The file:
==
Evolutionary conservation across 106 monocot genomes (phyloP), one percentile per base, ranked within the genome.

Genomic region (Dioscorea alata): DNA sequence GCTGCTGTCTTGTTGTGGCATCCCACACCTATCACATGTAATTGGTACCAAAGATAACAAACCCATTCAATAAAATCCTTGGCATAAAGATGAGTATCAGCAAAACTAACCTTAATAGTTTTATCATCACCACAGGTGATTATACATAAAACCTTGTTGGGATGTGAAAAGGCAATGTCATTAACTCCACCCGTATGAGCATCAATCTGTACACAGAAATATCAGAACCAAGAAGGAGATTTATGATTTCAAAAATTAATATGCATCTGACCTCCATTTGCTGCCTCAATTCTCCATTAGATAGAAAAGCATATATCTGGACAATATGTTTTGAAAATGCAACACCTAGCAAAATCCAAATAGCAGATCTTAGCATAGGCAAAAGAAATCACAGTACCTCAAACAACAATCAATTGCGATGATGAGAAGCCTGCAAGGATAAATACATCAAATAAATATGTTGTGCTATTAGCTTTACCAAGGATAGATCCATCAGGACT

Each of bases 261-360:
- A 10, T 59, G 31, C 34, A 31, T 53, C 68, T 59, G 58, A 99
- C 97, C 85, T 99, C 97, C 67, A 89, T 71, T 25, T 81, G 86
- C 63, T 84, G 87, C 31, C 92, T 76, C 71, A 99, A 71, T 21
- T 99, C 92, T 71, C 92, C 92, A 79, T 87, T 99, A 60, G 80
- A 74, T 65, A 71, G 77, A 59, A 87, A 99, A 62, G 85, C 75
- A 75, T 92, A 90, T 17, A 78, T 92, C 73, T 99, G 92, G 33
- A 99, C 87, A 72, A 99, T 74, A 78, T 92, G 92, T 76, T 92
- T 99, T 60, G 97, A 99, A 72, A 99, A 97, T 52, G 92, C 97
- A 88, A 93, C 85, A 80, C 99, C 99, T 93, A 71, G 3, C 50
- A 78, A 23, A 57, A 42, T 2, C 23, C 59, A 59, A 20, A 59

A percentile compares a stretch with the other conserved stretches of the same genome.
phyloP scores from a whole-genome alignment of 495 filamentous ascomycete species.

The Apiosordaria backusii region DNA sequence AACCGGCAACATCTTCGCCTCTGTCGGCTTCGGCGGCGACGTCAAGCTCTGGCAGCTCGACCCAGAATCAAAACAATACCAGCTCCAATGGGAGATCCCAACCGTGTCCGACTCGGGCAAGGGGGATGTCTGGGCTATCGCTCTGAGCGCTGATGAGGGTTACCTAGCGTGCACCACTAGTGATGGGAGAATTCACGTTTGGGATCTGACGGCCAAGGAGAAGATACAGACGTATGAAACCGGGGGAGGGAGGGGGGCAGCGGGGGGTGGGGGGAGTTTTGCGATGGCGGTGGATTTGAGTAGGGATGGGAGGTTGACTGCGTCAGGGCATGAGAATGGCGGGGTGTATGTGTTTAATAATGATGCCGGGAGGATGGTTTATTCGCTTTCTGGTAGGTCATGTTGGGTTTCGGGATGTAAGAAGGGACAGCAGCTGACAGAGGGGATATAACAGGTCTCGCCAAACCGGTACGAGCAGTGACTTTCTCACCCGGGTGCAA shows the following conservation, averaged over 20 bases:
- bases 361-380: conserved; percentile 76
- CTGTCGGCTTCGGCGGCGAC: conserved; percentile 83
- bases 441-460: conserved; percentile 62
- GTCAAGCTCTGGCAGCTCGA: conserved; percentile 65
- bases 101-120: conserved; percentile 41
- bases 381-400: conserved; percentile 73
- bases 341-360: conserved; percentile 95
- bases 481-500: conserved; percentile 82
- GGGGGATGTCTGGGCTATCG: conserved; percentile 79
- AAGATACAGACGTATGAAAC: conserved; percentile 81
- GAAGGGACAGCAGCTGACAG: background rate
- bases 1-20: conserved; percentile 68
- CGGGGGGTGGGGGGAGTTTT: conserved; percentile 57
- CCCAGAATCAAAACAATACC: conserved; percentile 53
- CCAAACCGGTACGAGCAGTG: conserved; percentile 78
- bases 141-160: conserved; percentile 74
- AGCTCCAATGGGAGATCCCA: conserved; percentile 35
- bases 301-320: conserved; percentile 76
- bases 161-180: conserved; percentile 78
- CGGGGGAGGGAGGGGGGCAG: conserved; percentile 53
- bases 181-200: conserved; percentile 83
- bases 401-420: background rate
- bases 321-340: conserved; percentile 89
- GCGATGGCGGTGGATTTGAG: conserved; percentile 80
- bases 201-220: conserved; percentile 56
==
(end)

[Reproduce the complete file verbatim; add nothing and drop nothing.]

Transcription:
Evolutionary conservation across 106 monocot genomes (phyloP), one percentile per base, ranked within the genome.

Genomic region (Dioscorea alata): DNA sequence GCTGCTGTCTTGTTGTGGCATCCCACACCTATCACATGTAATTGGTACCAAAGATAACAAACCCATTCAATAAAATCCTTGGCATAAAGATGAGTATCAGCAAAACTAACCTTAATAGTTTTATCATCACCACAGGTGATTATACATAAAACCTTGTTGGGATGTGAAAAGGCAATGTCATTAACTCCACCCGTATGAGCATCAATCTGTACACAGAAATATCAGAACCAAGAAGGAGATTTATGATTTCAAAAATTAATATGCATCTGACCTCCATTTGCTGCCTCAATTCTCCATTAGATAGAAAAGCATATATCTGGACAATATGTTTTGAAAATGCAACACCTAGCAAAATCCAAATAGCAGATCTTAGCATAGGCAAAAGAAATCACAGTACCTCAAACAACAATCAATTGCGATGATGAGAAGCCTGCAAGGATAAATACATCAAATAAATATGTTGTGCTATTAGCTTTACCAAGGATAGATCCATCAGGACT

Each of bases 261-360:
- A 10, T 59, G 31, C 34, A 31, T 53, C 68, T 59, G 58, A 99
- C 97, C 85, T 99, C 97, C 67, A 89, T 71, T 25, T 81, G 86
- C 63, T 84, G 87, C 31, C 92, T 76, C 71, A 99, A 71, T 21
- T 99, C 92, T 71, C 92, C 92, A 79, T 87, T 99, A 60, G 80
- A 74, T 65, A 71, G 77, A 59, A 87, A 99, A 62, G 85, C 75
- A 75, T 92, A 90, T 17, A 78, T 92, C 73, T 99, G 92, G 33
- A 99, C 87, A 72, A 99, T 74, A 78, T 92, G 92, T 76, T 92
- T 99, T 60, G 97, A 99, A 72, A 99, A 97, T 52, G 92, C 97
- A 88, A 93, C 85, A 80, C 99, C 99, T 93, A 71, G 3, C 50
- A 78, A 23, A 57, A 42, T 2, C 23, C 59, A 59, A 20, A 59

A percentile compares a stretch with the other conserved stretches of the same genome.
phyloP scores from a whole-genome alignment of 495 filamentous ascomycete species.

The Apiosordaria backusii region DNA sequence AACCGGCAACATCTTCGCCTCTGTCGGCTTCGGCGGCGACGTCAAGCTCTGGCAGCTCGACCCAGAATCAAAACAATACCAGCTCCAATGGGAGATCCCAACCGTGTCCGACTCGGGCAAGGGGGATGTCTGGGCTATCGCTCTGAGCGCTGATGAGGGTTACCTAGCGTGCACCACTAGTGATGGGAGAATTCACGTTTGGGATCTGACGGCCAAGGAGAAGATACAGACGTATGAAACCGGGGGAGGGAGGGGGGCAGCGGGGGGTGGGGGGAGTTTTGCGATGGCGGTGGATTTGAGTAGGGATGGGAGGTTGACTGCGTCAGGGCATGAGAATGGCGGGGTGTATGTGTTTAATAATGATGCCGGGAGGATGGTTTATTCGCTTTCTGGTAGGTCATGTTGGGTTTCGGGATGTAAGAAGGGACAGCAGCTGACAGAGGGGATATAACAGGTCTCGCCAAACCGGTACGAGCAGTGACTTTCTCACCCGGGTGCAA shows the following conservation, averaged over 20 bases:
- bases 361-380: conserved; percentile 76
- CTGTCGGCTTCGGCGGCGAC: conserved; percentile 83
- bases 441-460: conserved; percentile 62
- GTCAAGCTCTGGCAGCTCGA: conserved; percentile 65
- bases 101-120: conserved; percentile 41
- bases 381-400: conserved; percentile 73
- bases 341-360: conserved; percentile 95
- bases 481-500: conserved; percentile 82
- GGGGGATGTCTGGGCTATCG: conserved; percentile 79
- AAGATACAGACGTATGAAAC: conserved; percentile 81
- GAAGGGACAGCAGCTGACAG: background rate
- bases 1-20: conserved; percentile 68
- CGGGGGGTGGGGGGAGTTTT: conserved; percentile 57
- CCCAGAATCAAAACAATACC: conserved; percentile 53
- CCAAACCGGTACGAGCAGTG: conserved; percentile 78
- bases 141-160: conserved; percentile 74
- AGCTCCAATGGGAGATCCCA: conserved; percentile 35
- bases 301-320: conserved; percentile 76
- bases 161-180: conserved; percentile 78
- CGGGGGAGGGAGGGGGGCAG: conserved; percentile 53
- bases 181-200: conserved; percentile 83
- bases 401-420: background rate
- bases 321-340: conserved; percentile 89
- GCGATGGCGGTGGATTTGAG: conserved; percentile 80
- bases 201-220: conserved; percentile 56